Conforce a.k.a. Boris Bunnik has returned to the Amsterdam-based Delsin imprint (home of artists like Redshape and Population One) and released Kinetic Image, the much anticipated follow-up to Escapism, his last LP under the same alias.
I had the pleasure of speaking with this unassuming Dutchman from the island of Terschelling at his recent Super 0 gig in Singapore, which was probably one of the best nights I’ve had in town thus far. To soak in that kind of deep, throbbing, Traversable Wormhole-esque sound design through the big speakers, on the dance floor, was a rare occurrence on this island for sure.
But the dance floor was certainly not what Bunnik had in mind when he conceived Kinetic Image, a title that refers to the notion of making “moving images and art that evolve and unfold like passing landscapes”. Little wonder considering the fact that Bunnik is also an avid documentary photographer and audiovisual designer when he is not otherwise DJing and producing.
Here, instead of the club heavy sound that one might expect under the Conforce moniker, we are greeted with a more cohesive album designed to be listened to in one sitting: an atmospheric journey that rejects the 4/4 grid with liquid ease, opting for syncopated rhythms and a distinct aquatic vibe that runs through most of the tracks. Influences from his other aliases (Silent Harbour, Hexagon and Versalife), particularly towards the deep, dubby and ambient end, are also apparent.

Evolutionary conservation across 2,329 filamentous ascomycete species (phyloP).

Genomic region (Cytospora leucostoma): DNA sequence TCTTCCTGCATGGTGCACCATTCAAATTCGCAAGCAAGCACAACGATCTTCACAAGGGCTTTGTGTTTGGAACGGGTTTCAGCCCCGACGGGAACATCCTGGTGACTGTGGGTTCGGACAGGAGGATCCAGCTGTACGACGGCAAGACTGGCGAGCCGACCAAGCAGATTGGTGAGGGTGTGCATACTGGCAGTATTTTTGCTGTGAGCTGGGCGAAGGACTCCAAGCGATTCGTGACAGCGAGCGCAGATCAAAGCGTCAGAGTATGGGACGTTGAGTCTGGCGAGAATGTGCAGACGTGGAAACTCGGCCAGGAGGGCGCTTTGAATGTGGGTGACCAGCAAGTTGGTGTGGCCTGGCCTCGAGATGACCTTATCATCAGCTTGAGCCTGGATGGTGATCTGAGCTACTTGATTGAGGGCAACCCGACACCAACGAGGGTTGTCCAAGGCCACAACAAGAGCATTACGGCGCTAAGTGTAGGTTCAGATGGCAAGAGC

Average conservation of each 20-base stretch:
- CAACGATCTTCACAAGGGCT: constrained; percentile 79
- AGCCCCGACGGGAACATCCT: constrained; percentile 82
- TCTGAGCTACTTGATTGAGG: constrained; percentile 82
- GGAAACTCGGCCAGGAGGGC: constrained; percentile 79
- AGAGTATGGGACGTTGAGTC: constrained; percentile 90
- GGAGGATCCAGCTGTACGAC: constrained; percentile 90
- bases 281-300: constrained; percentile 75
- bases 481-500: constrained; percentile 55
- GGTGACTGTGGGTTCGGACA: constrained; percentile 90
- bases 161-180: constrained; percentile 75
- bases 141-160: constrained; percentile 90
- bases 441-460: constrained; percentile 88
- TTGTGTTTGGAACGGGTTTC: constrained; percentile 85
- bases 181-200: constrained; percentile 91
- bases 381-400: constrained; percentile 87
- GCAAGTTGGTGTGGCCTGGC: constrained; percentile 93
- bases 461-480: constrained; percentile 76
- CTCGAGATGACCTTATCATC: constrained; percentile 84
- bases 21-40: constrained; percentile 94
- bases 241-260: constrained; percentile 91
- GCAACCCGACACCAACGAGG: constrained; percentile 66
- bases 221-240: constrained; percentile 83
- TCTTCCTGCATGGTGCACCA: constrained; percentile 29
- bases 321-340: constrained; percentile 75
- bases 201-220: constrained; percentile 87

A full studio production and a labour of love, the album was borne out of Bunnik’s tireless experiments with synths/machines and audio tools, in order to create different rhythms and sequences that spoke to him. ‘Excess Mortality’ makes a fitting entrance for an album, a dark opener with a heavy bass before the moody synths and bubbling clicks take over.
‘Scientific Trajectory’ is probably my favourite, the sci-fi shrillness of it counterbalancing the deep, bubbling darkness perfectly.
‘Formerly Programmed Decisions’ sounds like something out of a TV thriller, full of high tension, and the rhythm programming is just gob-smackingly excellent on the headphones with this one.
It is said that Waddenislanders are known for their resourcefulness in using anything and everything that washes ashore. Bunnik is proof of that same resourcefulness and imagination, delivering an album that is abstract yet alchemistic; light and subtle, yet deep and intricately put together all at the same time. And if the nuances don’t grab your attention right away, they will at least grow on you in electronic bits and crackles.